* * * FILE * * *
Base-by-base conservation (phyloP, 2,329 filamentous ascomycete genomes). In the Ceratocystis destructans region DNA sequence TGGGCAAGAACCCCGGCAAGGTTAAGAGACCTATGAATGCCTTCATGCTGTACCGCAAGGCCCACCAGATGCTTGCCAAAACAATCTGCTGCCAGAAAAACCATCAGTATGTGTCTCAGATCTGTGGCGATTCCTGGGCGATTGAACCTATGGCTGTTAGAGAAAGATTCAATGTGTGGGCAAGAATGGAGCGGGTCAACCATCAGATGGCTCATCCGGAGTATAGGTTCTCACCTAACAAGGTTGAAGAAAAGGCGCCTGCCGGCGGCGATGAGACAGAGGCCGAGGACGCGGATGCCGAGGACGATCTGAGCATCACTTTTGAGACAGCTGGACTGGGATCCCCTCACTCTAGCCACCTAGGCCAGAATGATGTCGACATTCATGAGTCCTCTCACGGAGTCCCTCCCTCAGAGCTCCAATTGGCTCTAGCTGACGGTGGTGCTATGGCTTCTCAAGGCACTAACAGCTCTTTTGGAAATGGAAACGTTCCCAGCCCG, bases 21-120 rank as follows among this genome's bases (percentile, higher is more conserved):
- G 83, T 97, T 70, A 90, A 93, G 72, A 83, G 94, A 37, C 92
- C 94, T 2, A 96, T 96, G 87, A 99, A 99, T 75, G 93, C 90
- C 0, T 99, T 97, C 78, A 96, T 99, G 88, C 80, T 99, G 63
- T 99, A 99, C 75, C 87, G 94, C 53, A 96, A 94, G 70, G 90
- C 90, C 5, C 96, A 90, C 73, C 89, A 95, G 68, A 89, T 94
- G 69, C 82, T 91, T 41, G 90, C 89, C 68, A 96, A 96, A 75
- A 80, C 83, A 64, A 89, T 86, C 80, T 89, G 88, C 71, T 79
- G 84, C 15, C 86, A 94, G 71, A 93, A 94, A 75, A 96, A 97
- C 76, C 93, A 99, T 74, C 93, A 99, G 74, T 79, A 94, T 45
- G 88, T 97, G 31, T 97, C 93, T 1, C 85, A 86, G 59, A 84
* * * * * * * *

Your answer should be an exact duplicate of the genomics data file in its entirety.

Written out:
Base-by-base conservation (phyloP, 2,329 filamentous ascomycete genomes). In the Ceratocystis destructans region DNA sequence TGGGCAAGAACCCCGGCAAGGTTAAGAGACCTATGAATGCCTTCATGCTGTACCGCAAGGCCCACCAGATGCTTGCCAAAACAATCTGCTGCCAGAAAAACCATCAGTATGTGTCTCAGATCTGTGGCGATTCCTGGGCGATTGAACCTATGGCTGTTAGAGAAAGATTCAATGTGTGGGCAAGAATGGAGCGGGTCAACCATCAGATGGCTCATCCGGAGTATAGGTTCTCACCTAACAAGGTTGAAGAAAAGGCGCCTGCCGGCGGCGATGAGACAGAGGCCGAGGACGCGGATGCCGAGGACGATCTGAGCATCACTTTTGAGACAGCTGGACTGGGATCCCCTCACTCTAGCCACCTAGGCCAGAATGATGTCGACATTCATGAGTCCTCTCACGGAGTCCCTCCCTCAGAGCTCCAATTGGCTCTAGCTGACGGTGGTGCTATGGCTTCTCAAGGCACTAACAGCTCTTTTGGAAATGGAAACGTTCCCAGCCCG, bases 21-120 rank as follows among this genome's bases (percentile, higher is more conserved):
- G 83, T 97, T 70, A 90, A 93, G 72, A 83, G 94, A 37, C 92
- C 94, T 2, A 96, T 96, G 87, A 99, A 99, T 75, G 93, C 90
- C 0, T 99, T 97, C 78, A 96, T 99, G 88, C 80, T 99, G 63
- T 99, A 99, C 75, C 87, G 94, C 53, A 96, A 94, G 70, G 90
- C 90, C 5, C 96, A 90, C 73, C 89, A 95, G 68, A 89, T 94
- G 69, C 82, T 91, T 41, G 90, C 89, C 68, A 96, A 96, A 75
- A 80, C 83, A 64, A 89, T 86, C 80, T 89, G 88, C 71, T 79
- G 84, C 15, C 86, A 94, G 71, A 93, A 94, A 75, A 96, A 97
- C 76, C 93, A 99, T 74, C 93, A 99, G 74, T 79, A 94, T 45
- G 88, T 97, G 31, T 97, C 93, T 1, C 85, A 86, G 59, A 84